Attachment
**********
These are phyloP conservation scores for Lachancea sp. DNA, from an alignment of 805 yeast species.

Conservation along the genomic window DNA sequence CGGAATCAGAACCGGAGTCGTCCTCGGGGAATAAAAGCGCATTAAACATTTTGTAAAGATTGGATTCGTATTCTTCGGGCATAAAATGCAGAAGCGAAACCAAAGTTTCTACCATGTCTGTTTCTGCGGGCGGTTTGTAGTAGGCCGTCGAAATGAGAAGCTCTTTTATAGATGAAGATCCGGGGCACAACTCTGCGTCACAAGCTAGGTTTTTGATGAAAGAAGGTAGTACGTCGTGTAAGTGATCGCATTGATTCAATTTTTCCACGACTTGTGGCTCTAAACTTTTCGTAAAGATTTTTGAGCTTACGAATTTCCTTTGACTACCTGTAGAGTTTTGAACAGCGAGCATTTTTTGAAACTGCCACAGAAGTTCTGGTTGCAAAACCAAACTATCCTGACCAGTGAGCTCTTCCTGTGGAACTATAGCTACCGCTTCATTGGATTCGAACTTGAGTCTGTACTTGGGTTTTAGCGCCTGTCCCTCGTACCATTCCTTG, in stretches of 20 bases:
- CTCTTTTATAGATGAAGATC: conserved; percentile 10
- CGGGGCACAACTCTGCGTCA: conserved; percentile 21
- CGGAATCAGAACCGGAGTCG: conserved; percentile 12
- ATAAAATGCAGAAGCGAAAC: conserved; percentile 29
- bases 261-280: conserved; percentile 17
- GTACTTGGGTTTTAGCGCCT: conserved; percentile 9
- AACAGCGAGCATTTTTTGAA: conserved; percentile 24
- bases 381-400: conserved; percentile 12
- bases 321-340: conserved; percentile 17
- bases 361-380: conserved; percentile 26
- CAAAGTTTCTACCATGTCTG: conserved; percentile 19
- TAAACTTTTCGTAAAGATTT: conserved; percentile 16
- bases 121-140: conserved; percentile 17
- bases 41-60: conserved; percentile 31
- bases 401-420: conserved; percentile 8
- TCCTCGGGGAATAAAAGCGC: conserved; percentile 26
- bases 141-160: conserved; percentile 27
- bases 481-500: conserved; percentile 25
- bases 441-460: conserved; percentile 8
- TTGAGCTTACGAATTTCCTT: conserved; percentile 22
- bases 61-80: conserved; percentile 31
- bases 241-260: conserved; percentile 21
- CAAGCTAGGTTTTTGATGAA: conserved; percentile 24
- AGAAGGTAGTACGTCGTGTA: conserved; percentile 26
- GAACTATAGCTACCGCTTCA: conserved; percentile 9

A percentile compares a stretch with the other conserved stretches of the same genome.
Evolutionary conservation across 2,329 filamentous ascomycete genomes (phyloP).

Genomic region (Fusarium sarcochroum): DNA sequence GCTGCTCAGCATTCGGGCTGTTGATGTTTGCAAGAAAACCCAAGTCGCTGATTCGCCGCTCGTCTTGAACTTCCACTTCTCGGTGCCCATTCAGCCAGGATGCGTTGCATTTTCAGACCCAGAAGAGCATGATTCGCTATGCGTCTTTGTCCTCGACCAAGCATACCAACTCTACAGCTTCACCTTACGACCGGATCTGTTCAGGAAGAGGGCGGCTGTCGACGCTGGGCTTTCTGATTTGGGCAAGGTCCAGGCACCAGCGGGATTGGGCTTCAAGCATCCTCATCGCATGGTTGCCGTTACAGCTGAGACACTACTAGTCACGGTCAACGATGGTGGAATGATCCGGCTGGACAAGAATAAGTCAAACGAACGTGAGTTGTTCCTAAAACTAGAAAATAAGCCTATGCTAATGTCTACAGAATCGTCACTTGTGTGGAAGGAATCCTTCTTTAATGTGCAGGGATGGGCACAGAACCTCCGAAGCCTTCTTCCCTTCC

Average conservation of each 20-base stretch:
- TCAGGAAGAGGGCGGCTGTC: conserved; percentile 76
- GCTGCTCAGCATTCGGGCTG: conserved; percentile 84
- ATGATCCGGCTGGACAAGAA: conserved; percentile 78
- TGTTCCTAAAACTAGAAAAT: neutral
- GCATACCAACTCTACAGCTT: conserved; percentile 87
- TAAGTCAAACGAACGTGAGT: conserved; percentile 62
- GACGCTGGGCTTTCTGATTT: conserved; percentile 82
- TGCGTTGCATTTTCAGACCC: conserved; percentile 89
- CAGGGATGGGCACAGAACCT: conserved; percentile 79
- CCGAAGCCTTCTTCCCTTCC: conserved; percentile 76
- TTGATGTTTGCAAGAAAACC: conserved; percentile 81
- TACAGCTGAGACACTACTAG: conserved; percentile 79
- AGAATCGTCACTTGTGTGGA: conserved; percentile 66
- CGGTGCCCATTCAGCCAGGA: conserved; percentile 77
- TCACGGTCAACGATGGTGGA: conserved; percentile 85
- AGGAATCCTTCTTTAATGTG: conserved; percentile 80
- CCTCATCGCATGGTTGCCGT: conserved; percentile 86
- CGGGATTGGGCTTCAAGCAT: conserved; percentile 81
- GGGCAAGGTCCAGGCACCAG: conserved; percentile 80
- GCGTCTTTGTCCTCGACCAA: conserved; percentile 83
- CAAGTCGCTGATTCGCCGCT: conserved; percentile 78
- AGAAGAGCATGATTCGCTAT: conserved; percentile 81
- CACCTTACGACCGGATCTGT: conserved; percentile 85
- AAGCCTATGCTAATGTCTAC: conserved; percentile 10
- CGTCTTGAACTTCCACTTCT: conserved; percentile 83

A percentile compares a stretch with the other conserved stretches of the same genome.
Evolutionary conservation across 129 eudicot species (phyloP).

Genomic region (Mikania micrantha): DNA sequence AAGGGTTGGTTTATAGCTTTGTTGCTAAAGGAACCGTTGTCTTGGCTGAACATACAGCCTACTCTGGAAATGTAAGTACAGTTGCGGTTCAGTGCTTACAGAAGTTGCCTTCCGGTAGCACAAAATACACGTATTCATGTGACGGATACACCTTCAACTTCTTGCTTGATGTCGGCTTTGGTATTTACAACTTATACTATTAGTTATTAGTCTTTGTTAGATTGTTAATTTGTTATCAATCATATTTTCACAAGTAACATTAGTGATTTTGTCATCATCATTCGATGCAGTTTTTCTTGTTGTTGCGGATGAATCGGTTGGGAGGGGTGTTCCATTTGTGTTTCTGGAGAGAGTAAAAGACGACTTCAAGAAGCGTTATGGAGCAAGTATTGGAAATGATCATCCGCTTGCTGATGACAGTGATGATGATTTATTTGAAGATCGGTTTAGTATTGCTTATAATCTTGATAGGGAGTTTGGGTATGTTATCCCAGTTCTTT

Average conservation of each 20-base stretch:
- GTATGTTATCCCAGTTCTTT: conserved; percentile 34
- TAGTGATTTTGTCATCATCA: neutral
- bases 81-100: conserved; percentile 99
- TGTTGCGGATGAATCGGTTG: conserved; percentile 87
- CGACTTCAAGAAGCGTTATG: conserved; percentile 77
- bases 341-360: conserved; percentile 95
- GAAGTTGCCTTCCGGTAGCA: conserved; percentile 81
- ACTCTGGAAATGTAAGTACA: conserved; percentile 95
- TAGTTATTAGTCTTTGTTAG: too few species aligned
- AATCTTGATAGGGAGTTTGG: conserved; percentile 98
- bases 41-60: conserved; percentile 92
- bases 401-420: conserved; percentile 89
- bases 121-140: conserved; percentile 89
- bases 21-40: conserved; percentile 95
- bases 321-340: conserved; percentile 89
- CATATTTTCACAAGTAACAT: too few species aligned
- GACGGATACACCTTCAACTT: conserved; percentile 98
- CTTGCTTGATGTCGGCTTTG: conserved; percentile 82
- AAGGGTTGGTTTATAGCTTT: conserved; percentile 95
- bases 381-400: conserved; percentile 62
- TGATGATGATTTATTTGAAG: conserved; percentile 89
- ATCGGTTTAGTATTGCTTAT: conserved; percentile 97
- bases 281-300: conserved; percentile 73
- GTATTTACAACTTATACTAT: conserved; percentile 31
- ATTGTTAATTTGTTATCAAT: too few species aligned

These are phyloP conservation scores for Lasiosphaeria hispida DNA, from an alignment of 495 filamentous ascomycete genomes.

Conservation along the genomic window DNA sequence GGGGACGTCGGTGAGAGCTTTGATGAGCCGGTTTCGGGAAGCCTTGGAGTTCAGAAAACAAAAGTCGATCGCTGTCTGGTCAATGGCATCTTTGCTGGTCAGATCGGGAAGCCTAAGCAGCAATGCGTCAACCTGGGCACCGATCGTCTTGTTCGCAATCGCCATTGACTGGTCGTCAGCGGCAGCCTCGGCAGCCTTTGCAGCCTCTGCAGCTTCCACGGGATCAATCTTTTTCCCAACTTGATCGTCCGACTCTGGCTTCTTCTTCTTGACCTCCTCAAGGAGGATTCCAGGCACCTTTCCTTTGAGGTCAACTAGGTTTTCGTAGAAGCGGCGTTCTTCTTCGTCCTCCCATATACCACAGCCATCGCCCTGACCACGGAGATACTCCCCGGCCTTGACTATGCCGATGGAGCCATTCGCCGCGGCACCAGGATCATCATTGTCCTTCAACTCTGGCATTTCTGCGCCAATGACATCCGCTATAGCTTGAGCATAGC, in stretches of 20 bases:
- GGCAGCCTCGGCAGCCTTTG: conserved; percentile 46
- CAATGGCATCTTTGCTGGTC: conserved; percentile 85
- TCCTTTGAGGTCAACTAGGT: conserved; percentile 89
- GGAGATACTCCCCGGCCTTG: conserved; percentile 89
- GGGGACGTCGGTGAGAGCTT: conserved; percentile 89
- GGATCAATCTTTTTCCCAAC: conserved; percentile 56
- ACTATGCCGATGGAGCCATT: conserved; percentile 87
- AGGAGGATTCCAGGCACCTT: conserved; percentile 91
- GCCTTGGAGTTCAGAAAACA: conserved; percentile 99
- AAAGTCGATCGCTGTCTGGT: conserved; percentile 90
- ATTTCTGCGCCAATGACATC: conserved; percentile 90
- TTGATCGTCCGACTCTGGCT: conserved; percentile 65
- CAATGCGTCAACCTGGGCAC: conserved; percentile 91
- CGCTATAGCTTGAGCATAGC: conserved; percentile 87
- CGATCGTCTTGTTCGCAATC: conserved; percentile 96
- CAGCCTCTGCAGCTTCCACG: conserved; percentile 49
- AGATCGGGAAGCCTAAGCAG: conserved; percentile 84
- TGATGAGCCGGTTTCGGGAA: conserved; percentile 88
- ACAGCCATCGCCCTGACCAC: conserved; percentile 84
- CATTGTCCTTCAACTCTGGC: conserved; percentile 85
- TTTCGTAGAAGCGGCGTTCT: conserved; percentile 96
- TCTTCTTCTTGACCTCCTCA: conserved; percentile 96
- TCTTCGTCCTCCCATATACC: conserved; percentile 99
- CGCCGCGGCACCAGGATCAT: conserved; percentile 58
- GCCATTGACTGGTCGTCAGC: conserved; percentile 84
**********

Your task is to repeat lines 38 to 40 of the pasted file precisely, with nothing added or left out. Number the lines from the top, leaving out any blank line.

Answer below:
- GACGCTGGGCTTTCTGATTT: conserved; percentile 82
- TGCGTTGCATTTTCAGACCC: conserved; percentile 89
- CAGGGATGGGCACAGAACCT: conserved; percentile 79